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Hi folks, very newbie here wanting to understand what the primary aircraft types that Vatsim is focused on; what type of pilot.  Is it primarily heavies or are there also GAs?  As a fairly new XP11 pilot, I’m flying twin engine prop and jets and wanting to stay that way for quite some time, especially as I go through PTD training.  
 

Which brings up my second question.  I’m on the West Coast of US and want to go through that training.  Any recommendations on which ATCC I should use?

Thanks , Brian

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The majority of activity on VATSIM is air transport ops (large jets,) but GA is highly encouraged as well. I've gotten into some VFR GA flying recently and have had a lot of fun doing so.

 

I'm not qualified to answer your ARTCC question, but I hope someone else here can.

Ryan Austin

ZMA S3 

joinAVA.org CAT V

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14 minutes ago, Ryan Austin said:

The majority of activity on VATSIM is air transport ops (large jets,) but GA is highly encouraged as well. I've gotten into some VFR GA flying recently and have had a lot of fun doing so.

 

I'm not qualified to answer your ARTCC question, but I hope someone else here can.

As Ryan said, the VATSIM network mainly is composed of pilots flying commercial aircrafts for Virtual Airlines ( VA's ). But I believe that it is better for a new pilot, to start with GA. GA communications are different than commercial flying, so if you can master flying small C172's and doing pattern work, flights with Flight Following ( FF ), and or VFR work in general, you will have no problem advancing into the airline department later on. As for ARTCC's, I am apart of ZOA, which I personally love. All the west coast ARTCC's are great, so it's kind of hard to say, but it truly depends on what your preferences are. For west coast, your best three options are ZSE, ZOA, and or ZLA.

ZSE - https://zseartcc.org/

ZOA - https://www.oakartcc.org/

ZLA - https://laartcc.org/

Hope this helps you. Good luck!

~ Jake "JL"

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Posted (edited)

Thanks Jacob.  My goal at this point is to get more proficient at the technical aspects of flying: flight planning, navigation, ground procedures, ATC for example.  The idea of tackling a thousand buttons, dials, indicators, screens, etc in the bigger planes is daunting - so don't have a desire to go there currently.  I also learn more slowly at this point in life so the time and energy expenditure to get to an airline pilot status is beyond me I believe.  

So I guess my question is, can I be that guy hanging out in VATSIM with my smaller craft and a) not be a pain in the ass b) have fun c) not be expected to progress to the larger aircraft.  If I'm one of a handful of GA pilots then perhaps it's not for me.  

I would really like to go through the training - at least P1-3 I think.  Is that overkill for just flying around in a modern twin engine jet?  And does the Oakland group support that training?  I don't see it on your website.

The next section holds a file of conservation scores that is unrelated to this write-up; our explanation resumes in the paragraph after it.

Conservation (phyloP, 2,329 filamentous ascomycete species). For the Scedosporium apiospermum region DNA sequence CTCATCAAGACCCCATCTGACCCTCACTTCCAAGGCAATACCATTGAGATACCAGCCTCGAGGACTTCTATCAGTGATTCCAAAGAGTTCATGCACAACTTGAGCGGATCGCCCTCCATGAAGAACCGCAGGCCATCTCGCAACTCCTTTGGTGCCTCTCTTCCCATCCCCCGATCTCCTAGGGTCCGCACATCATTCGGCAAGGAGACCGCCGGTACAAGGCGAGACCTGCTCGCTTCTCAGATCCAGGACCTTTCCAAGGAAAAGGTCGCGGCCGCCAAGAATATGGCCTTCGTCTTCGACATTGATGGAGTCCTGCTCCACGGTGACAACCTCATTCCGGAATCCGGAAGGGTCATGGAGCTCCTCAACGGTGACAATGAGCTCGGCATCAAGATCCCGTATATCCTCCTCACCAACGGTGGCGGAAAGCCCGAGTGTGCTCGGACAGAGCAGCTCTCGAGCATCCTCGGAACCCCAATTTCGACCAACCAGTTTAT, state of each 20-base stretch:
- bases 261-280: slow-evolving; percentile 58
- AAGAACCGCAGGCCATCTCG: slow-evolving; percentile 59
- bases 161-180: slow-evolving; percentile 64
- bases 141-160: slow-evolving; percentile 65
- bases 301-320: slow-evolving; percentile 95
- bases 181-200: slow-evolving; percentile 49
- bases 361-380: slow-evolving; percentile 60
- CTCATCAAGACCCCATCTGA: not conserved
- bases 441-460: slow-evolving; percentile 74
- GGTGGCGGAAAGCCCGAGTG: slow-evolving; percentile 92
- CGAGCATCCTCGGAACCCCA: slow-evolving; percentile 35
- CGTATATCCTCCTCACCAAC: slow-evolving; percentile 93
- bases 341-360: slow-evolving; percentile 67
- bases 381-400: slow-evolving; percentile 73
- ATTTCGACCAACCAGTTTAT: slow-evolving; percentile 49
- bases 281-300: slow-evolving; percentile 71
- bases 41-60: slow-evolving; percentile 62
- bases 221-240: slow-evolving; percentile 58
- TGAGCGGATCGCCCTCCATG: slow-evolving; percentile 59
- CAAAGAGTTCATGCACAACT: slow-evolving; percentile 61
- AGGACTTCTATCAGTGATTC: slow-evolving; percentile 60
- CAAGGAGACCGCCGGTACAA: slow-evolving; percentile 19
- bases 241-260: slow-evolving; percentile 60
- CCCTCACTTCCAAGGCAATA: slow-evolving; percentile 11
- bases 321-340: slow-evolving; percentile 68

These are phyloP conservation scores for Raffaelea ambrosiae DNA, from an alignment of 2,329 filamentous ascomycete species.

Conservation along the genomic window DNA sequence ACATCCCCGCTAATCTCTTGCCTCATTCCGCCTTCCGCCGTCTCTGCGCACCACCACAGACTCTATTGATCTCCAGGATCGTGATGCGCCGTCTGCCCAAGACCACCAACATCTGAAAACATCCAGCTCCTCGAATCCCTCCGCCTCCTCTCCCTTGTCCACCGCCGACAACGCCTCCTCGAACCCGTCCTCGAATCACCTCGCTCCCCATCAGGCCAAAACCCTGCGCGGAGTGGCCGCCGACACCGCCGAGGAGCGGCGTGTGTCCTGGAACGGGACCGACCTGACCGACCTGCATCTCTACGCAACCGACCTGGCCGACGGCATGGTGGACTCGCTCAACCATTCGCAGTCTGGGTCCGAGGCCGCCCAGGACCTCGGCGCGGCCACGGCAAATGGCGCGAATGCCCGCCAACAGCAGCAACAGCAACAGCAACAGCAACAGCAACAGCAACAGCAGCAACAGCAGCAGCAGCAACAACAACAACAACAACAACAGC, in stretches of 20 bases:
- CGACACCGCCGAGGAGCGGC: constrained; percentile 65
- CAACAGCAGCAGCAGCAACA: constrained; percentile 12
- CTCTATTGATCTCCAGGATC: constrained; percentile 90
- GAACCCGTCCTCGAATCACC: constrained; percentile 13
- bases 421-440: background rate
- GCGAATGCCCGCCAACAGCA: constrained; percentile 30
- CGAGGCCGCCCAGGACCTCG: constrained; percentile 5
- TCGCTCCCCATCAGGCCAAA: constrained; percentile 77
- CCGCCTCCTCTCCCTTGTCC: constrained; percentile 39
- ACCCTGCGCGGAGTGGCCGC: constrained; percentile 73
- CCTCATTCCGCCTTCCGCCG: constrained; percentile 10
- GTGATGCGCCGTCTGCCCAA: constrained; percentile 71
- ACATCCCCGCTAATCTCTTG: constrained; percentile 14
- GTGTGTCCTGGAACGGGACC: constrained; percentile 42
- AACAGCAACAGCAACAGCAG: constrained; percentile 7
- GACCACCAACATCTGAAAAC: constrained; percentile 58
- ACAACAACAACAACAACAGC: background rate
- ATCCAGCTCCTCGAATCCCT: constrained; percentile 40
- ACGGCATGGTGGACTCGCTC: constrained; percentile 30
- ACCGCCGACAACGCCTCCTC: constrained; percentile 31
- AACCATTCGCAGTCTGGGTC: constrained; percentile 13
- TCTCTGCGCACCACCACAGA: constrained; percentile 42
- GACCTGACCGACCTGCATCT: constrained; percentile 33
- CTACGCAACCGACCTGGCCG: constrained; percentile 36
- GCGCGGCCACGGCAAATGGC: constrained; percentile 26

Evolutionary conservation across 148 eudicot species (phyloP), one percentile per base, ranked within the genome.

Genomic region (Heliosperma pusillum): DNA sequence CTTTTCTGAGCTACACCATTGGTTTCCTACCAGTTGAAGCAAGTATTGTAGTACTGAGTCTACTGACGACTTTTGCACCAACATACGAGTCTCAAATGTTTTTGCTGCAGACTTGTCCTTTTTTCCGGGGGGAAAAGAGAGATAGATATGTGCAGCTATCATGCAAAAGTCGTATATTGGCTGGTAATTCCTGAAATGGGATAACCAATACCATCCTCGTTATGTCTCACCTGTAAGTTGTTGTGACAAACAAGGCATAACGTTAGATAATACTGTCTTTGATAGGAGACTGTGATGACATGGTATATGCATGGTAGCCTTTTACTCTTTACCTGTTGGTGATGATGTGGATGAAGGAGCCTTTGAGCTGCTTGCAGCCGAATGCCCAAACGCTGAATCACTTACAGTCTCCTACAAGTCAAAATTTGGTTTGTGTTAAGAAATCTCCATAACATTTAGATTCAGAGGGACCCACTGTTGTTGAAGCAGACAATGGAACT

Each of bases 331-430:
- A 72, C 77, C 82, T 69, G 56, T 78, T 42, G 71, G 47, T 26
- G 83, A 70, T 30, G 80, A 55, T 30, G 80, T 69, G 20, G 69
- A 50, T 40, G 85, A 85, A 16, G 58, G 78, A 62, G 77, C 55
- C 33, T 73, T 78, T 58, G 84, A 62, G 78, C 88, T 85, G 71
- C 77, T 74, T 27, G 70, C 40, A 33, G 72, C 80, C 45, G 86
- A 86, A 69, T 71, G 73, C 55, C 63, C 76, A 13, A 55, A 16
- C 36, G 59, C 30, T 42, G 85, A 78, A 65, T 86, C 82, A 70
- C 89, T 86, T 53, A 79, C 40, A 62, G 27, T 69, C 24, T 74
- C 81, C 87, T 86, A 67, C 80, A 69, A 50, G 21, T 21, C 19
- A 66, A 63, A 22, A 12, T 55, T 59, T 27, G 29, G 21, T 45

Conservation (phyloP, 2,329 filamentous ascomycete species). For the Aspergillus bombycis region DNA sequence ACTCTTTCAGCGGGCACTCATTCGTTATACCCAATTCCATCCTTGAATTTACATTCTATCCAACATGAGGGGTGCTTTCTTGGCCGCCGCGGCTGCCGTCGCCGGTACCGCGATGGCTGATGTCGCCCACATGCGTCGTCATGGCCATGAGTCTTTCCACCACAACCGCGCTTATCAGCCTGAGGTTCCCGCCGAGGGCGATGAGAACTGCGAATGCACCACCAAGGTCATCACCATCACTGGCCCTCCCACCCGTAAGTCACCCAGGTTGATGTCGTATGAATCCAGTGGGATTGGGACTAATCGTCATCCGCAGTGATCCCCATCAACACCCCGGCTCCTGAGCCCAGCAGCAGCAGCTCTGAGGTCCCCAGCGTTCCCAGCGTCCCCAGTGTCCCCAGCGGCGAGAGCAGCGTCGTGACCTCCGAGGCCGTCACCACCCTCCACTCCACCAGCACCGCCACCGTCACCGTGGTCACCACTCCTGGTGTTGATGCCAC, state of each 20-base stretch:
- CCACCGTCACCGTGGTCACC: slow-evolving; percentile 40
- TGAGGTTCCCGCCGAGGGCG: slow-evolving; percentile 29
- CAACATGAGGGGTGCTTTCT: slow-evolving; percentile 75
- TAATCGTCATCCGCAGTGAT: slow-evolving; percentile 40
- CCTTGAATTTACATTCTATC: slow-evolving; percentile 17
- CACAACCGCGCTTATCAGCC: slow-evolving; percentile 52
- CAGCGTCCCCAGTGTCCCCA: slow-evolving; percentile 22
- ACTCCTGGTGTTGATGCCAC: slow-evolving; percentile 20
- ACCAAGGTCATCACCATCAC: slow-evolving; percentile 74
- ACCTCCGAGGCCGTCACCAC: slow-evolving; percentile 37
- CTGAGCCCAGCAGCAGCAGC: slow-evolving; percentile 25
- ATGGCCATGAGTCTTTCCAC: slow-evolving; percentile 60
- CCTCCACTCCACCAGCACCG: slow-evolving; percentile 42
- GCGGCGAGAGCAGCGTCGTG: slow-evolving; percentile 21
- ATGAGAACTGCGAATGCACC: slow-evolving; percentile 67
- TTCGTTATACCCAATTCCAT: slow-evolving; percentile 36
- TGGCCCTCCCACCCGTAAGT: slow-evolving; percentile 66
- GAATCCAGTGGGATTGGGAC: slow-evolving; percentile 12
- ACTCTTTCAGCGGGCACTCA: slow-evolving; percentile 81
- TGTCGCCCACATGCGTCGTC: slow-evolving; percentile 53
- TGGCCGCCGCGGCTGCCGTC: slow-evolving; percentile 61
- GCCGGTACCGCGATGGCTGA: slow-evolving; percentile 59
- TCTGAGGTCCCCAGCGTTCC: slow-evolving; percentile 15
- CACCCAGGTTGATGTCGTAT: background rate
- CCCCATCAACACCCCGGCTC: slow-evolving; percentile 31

Anyway lots of questions - thanks.  

Edited by Brian Price
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1 hour ago, Brian Price said:

So I guess my question is, can I be that guy hanging out in VATSIM with my smaller craft and a) not be a pain in the ass b) have fun c) not be expected to progress to the larger aircraft.  If I'm one of a handful of GA pilots then perhaps it's not for me.

There are quite a few passionate GA-pilots at VATSIM and you should not feel awkward for not wanting to fly an Airbus or a Boeing, don't worry! The basic training should be compatible with all types of aircraft, probably it is centered on IFR-operations and if you fly a twin engine jet, IFR will be your principal field of operations, so yes, go ahead!

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11 hours ago, Andreas Fuchs said:

There are quite a few passionate GA-pilots at VATSIM and you should not feel awkward for not wanting to fly an Airbus or a Boeing, don't worry! The basic training should be compatible with all types of aircraft, probably it is centered on IFR-operations and if you fly a twin engine jet, IFR will be your principal field of operations, so yes, go ahead!

That's great Andreas - I appreciate that information and will proceed with VATSTAR.  

11 hours ago, Andreas Fuchs said:

There are quite a few passionate GA-pilots at VATSIM and you should not feel awkward for not wanting to fly an Airbus or a Boeing, don't worry! The basic training should be compatible with all types of aircraft, probably it is centered on IFR-operations and if you fly a twin engine jet, IFR will be your principal field of operations, so yes, go ahead!

 

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8 hours ago, Josh Glottmann said:

I think there was some confusion, ARTCCs provide training for ATC. Some have pilot training programs, but those are usually self-guided. What you're looking for is an ATO - I recommend VATSTAR.

Hi Josh - I thought I read somewhere that pilots going through the training had to sign up with an ATO for supervision/testing etc.  I know that Seattle has that from their website, but could not find a reference to that on the Oakland group site.   

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13 minutes ago, Brian Price said: